In college I read a lot of Andre Gide. The Immoralist — wow! I still look at it occasionally, although these days I am more likely to rewatch Jack Nicholson in Wolf. (Same idea.)
One of my favorite Gide quotes is, “You have to lose your reputation to save your life.” It came to mind when I read an article in the New York Times:
“They learn to read at age 2, play Bach at 4, breeze through calculus at 6, and speak foreign languages fluently by 8. Their classmates shudder with envy; their parents rejoice at winning the lottery. But to paraphrase T. S. Eliot, their careers tend to end not with a bang, but with a whimper….”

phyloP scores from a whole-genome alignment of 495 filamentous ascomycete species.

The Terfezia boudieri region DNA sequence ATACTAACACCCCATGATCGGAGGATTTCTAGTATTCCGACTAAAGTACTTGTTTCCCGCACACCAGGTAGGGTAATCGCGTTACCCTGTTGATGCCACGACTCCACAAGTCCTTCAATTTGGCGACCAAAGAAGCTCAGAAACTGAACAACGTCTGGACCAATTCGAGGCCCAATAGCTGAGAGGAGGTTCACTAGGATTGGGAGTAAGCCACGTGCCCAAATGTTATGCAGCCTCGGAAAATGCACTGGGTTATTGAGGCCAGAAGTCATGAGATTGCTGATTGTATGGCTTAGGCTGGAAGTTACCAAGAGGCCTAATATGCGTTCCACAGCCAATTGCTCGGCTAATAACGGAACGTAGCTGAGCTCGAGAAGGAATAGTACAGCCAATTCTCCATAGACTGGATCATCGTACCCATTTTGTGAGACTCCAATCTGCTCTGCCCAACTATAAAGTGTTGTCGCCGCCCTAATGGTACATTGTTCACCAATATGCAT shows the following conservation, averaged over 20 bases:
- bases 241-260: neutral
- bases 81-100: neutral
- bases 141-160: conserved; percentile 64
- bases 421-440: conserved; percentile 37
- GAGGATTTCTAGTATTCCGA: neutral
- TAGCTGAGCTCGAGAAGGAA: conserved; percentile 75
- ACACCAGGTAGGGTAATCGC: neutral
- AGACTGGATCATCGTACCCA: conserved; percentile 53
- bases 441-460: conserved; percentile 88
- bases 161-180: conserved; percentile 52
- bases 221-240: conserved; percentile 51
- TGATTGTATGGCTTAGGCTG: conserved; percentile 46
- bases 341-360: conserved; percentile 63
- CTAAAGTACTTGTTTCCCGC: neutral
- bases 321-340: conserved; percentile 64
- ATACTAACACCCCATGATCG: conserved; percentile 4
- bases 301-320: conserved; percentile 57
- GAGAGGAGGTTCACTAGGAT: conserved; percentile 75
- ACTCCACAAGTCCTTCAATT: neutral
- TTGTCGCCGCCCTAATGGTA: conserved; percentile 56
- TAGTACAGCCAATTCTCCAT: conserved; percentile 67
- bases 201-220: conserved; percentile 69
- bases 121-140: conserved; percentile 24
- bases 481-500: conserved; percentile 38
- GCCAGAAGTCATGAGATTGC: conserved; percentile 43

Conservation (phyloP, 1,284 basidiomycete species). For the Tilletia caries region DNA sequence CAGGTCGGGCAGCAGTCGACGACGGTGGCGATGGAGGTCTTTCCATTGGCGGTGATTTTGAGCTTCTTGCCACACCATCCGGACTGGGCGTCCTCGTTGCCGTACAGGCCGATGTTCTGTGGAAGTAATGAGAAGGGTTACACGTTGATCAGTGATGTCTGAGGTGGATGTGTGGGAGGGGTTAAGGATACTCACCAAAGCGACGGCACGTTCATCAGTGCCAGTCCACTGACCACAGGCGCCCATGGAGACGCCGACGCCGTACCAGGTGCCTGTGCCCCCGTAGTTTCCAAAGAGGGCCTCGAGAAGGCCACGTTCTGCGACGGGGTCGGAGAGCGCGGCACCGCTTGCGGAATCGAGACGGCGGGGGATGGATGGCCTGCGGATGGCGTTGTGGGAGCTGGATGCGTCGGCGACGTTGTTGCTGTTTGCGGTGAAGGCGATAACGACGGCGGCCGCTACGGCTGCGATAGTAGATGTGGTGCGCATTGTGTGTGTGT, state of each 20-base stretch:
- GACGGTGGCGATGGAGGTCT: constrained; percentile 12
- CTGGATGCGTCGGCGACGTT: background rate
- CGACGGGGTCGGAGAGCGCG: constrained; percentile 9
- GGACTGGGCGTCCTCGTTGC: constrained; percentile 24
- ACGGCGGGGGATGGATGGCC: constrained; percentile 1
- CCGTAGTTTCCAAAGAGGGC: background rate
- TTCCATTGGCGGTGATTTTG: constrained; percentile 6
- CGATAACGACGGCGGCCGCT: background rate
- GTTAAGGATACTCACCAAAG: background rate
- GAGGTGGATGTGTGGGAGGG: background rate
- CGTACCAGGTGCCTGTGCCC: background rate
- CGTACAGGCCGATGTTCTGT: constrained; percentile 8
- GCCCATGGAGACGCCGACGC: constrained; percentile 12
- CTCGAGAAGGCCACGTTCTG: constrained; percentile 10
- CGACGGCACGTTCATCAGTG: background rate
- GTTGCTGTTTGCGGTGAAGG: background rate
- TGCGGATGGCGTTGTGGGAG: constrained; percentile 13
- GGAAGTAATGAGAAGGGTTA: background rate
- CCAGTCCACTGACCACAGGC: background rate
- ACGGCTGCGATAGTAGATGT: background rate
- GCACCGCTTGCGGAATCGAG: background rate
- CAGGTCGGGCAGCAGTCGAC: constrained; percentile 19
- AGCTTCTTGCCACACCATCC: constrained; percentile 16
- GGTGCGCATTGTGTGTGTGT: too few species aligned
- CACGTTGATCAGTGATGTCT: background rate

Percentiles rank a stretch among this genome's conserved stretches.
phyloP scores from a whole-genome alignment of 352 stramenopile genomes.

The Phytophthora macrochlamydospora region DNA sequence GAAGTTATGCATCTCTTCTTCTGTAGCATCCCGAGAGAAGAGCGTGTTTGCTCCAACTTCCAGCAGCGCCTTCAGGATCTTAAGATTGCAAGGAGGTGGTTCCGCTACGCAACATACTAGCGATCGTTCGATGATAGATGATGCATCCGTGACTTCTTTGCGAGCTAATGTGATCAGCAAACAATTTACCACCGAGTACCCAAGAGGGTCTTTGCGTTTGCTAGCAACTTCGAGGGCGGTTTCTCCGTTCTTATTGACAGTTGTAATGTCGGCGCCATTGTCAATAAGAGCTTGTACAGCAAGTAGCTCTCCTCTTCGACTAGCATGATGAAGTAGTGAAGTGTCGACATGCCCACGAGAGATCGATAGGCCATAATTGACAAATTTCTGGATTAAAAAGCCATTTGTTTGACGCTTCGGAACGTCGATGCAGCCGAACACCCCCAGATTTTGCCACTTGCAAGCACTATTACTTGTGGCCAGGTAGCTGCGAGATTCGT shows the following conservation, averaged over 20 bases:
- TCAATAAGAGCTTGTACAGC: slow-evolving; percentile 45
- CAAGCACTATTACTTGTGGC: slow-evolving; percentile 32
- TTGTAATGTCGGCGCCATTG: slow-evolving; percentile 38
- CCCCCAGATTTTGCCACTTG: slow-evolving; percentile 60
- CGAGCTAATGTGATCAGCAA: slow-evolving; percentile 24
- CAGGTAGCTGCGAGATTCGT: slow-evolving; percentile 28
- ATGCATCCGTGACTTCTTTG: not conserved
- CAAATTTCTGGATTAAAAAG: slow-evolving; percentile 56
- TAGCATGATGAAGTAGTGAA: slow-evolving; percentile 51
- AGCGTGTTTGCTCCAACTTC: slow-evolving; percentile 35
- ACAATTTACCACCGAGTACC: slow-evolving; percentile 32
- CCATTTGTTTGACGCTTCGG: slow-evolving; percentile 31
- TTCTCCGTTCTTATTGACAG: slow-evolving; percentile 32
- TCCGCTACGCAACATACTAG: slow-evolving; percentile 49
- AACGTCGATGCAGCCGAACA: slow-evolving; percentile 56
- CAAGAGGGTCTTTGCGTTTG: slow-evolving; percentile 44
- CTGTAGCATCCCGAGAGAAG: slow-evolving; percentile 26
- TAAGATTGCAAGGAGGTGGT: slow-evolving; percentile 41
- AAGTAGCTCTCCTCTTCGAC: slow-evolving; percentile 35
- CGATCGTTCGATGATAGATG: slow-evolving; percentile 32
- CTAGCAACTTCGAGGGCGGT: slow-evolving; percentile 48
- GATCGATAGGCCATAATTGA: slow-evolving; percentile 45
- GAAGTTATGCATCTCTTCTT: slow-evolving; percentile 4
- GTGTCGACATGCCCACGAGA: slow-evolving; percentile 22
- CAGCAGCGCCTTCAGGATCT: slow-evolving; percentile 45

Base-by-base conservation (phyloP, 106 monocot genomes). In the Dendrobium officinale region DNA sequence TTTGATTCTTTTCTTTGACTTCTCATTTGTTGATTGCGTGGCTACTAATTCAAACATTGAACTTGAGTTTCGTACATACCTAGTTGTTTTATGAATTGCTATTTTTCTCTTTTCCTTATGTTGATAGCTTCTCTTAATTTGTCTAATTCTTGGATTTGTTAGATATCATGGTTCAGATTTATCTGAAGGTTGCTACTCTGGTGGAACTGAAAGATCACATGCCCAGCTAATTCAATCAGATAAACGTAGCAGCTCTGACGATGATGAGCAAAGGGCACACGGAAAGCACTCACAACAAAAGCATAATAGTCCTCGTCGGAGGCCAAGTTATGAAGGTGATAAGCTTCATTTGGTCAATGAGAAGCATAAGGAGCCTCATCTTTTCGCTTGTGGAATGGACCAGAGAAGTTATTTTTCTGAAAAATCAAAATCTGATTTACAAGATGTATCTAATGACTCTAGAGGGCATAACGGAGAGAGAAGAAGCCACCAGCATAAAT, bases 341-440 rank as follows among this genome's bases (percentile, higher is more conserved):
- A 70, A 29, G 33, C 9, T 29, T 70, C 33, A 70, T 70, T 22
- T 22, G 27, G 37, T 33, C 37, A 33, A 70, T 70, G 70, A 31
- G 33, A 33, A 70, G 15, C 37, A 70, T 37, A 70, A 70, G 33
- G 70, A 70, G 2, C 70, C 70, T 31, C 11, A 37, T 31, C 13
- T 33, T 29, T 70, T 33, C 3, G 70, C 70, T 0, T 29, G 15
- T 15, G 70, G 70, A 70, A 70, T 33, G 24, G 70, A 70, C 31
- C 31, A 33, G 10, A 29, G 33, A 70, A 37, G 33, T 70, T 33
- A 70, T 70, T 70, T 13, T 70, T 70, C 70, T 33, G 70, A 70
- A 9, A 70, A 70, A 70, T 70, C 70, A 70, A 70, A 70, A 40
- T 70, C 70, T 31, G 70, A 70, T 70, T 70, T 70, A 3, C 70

Referring to a couple of books, Grant describes something we may be familiar with: good grades at top schools, music lessons, volunteer work, Ivy college, top law or business school, and then a top law or consulting firm. Success all the way, and no creativity. Such a person never says to a teacher, mentor, or boss: “You are completely wrong!”
At Pratt where I have taught for 40+ years, I notice my students are “better” (SATs, writing, etc.) but less creative than they were several decades ago. In the past I might give an assignment and get a project that had nothing to do with the assignment. Not any more.
In my book, Visionary Creativity: How New Worlds are Born, I write: “Ask yourself what in your field is obvious to everyone else but seems somehow not right to you, and then ask, “What if?” Doing so just might open productive lines of exploration.”